Extrapolating current trends into the future leave many people unprepared for major societal shifts
The one thing you can count on in financial markets, and society at large, is change.
I was reminded of this when I read this May 18 New York Times’ headline and subheadline:
The Last Days of Time Inc.
… how the pre-eminent media organization of the 20th century ended up on the scrap heap.
Time Inc. has been purchased by the Meredith Corporation, which plans to spin off Time magazine, Sports Illustrated, Fortune and Money. All four magazines have suffered from declining ad revenue and declining circulation. There are other details, but the bottom line is that an established media empire, which had a long history of reporting on change, has now been swept up by change.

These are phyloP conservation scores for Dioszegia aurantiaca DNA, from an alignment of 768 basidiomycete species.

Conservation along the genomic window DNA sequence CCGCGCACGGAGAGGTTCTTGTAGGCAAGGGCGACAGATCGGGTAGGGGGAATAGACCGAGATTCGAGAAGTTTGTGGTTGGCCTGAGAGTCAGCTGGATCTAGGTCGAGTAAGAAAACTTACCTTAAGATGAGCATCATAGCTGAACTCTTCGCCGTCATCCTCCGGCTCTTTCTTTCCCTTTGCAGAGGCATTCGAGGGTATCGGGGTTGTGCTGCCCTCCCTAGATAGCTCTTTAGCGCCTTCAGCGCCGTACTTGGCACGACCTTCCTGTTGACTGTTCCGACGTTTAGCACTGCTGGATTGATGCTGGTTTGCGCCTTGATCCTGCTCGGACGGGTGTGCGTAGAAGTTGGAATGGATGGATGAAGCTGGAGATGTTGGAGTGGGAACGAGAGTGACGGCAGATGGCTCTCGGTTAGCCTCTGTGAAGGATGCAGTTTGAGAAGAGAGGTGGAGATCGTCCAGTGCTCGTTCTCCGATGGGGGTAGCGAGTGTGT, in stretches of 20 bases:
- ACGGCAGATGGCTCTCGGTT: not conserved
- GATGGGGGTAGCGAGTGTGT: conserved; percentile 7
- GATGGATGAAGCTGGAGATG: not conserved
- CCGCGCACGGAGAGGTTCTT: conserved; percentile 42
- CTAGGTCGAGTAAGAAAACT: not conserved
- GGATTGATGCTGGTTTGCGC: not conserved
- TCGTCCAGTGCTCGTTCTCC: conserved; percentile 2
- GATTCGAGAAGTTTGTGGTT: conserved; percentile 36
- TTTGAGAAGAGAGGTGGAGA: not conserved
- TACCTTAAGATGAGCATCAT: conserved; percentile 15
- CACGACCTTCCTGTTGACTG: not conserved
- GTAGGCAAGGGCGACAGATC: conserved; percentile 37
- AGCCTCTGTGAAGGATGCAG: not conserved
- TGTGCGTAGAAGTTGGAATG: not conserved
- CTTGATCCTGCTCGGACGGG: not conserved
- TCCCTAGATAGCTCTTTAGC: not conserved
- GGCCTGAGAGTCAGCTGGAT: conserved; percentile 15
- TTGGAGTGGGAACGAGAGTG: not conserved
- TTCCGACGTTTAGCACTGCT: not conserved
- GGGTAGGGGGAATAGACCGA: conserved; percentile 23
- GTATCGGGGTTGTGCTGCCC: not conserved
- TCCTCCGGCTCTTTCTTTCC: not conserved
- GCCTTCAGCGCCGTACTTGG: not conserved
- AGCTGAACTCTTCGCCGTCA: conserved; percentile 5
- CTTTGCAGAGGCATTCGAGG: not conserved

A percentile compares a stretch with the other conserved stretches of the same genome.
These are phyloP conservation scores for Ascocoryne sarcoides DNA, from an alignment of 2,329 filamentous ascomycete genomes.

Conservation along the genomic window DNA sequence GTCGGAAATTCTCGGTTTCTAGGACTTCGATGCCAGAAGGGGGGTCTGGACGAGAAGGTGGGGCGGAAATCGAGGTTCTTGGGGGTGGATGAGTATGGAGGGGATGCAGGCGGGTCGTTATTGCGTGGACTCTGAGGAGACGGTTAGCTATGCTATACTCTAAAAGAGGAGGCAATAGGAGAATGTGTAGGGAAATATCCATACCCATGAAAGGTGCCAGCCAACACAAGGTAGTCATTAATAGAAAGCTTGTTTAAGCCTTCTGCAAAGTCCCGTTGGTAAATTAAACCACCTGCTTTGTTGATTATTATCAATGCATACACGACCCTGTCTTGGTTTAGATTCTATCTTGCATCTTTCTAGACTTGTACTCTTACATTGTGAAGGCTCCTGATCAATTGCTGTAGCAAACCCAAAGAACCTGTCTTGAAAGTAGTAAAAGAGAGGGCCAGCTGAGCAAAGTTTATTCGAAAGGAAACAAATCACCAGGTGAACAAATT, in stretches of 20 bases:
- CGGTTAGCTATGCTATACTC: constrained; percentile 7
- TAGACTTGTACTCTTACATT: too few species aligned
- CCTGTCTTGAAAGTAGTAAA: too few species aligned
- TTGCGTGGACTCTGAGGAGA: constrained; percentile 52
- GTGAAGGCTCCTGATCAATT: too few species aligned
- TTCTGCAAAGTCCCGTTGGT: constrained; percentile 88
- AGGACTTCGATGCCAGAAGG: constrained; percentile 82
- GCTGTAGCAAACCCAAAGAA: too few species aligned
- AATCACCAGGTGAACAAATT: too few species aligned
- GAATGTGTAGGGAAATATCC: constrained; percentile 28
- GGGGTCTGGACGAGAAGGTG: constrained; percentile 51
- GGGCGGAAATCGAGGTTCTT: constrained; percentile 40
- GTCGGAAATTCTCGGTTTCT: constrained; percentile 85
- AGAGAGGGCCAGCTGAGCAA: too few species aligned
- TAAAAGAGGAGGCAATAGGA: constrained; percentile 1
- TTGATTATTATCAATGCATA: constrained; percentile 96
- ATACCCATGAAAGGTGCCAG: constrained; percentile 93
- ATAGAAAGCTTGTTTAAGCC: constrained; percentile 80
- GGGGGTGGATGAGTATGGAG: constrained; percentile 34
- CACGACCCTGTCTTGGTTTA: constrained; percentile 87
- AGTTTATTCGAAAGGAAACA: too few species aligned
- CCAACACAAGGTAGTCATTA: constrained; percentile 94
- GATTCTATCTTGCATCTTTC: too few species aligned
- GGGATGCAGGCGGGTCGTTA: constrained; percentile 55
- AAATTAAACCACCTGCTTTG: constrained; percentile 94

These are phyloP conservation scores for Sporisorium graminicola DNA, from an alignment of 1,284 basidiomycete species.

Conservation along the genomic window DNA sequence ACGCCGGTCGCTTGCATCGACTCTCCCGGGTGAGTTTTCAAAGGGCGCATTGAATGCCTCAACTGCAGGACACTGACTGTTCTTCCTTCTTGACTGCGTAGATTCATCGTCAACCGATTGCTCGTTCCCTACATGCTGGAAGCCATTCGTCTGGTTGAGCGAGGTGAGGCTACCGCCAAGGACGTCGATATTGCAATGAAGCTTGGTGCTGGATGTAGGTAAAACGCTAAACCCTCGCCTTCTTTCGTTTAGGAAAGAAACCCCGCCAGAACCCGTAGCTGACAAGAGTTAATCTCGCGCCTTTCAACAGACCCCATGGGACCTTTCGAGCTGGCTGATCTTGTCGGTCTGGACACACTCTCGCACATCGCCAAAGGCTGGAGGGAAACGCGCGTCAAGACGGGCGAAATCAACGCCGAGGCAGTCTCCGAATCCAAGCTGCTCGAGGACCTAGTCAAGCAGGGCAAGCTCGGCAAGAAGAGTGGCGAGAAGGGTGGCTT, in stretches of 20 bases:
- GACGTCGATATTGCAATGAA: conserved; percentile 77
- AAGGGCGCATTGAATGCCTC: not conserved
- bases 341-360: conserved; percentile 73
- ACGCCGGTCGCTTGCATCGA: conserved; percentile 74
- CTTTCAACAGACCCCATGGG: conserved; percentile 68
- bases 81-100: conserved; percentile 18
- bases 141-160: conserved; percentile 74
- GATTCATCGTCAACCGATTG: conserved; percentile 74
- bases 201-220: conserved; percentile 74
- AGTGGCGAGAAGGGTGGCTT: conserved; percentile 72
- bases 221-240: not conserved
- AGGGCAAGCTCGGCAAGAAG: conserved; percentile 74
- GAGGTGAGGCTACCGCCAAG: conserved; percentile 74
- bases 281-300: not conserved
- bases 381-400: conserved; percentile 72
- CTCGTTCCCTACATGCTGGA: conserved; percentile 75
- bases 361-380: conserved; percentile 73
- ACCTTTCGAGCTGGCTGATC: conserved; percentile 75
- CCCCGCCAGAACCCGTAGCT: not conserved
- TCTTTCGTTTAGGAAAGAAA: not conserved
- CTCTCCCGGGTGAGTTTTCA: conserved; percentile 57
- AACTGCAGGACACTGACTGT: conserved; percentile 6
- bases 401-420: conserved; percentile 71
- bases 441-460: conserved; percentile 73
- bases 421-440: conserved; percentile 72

A generation ago, many observers would not have imagined that a company as iconic as Time Inc. would find itself “on the scrap heap.”
But linear trend extrapolation has always had its pitfalls, and on changes that have been on a much bigger scale than one media company, which brings to mind what the 2017 book, The Socionomic Theory of Finance, said:
(1) It is 1975. Project the future of China.
(2) It is 1963. Project the cost of medical care in the U.S.
(3) It is 100 A.D. Project the future of Roman civilization.
In 1975, the Communist party was entrenched in China. … Would anyone have imagined that China’s economic production, in just over a single generation, would rival that of the United States?
In 1963, medical care was cheap and accessible. … Would anyone have guessed that [today] pills would sell for $2, $20, $200 and even $1,000 apiece?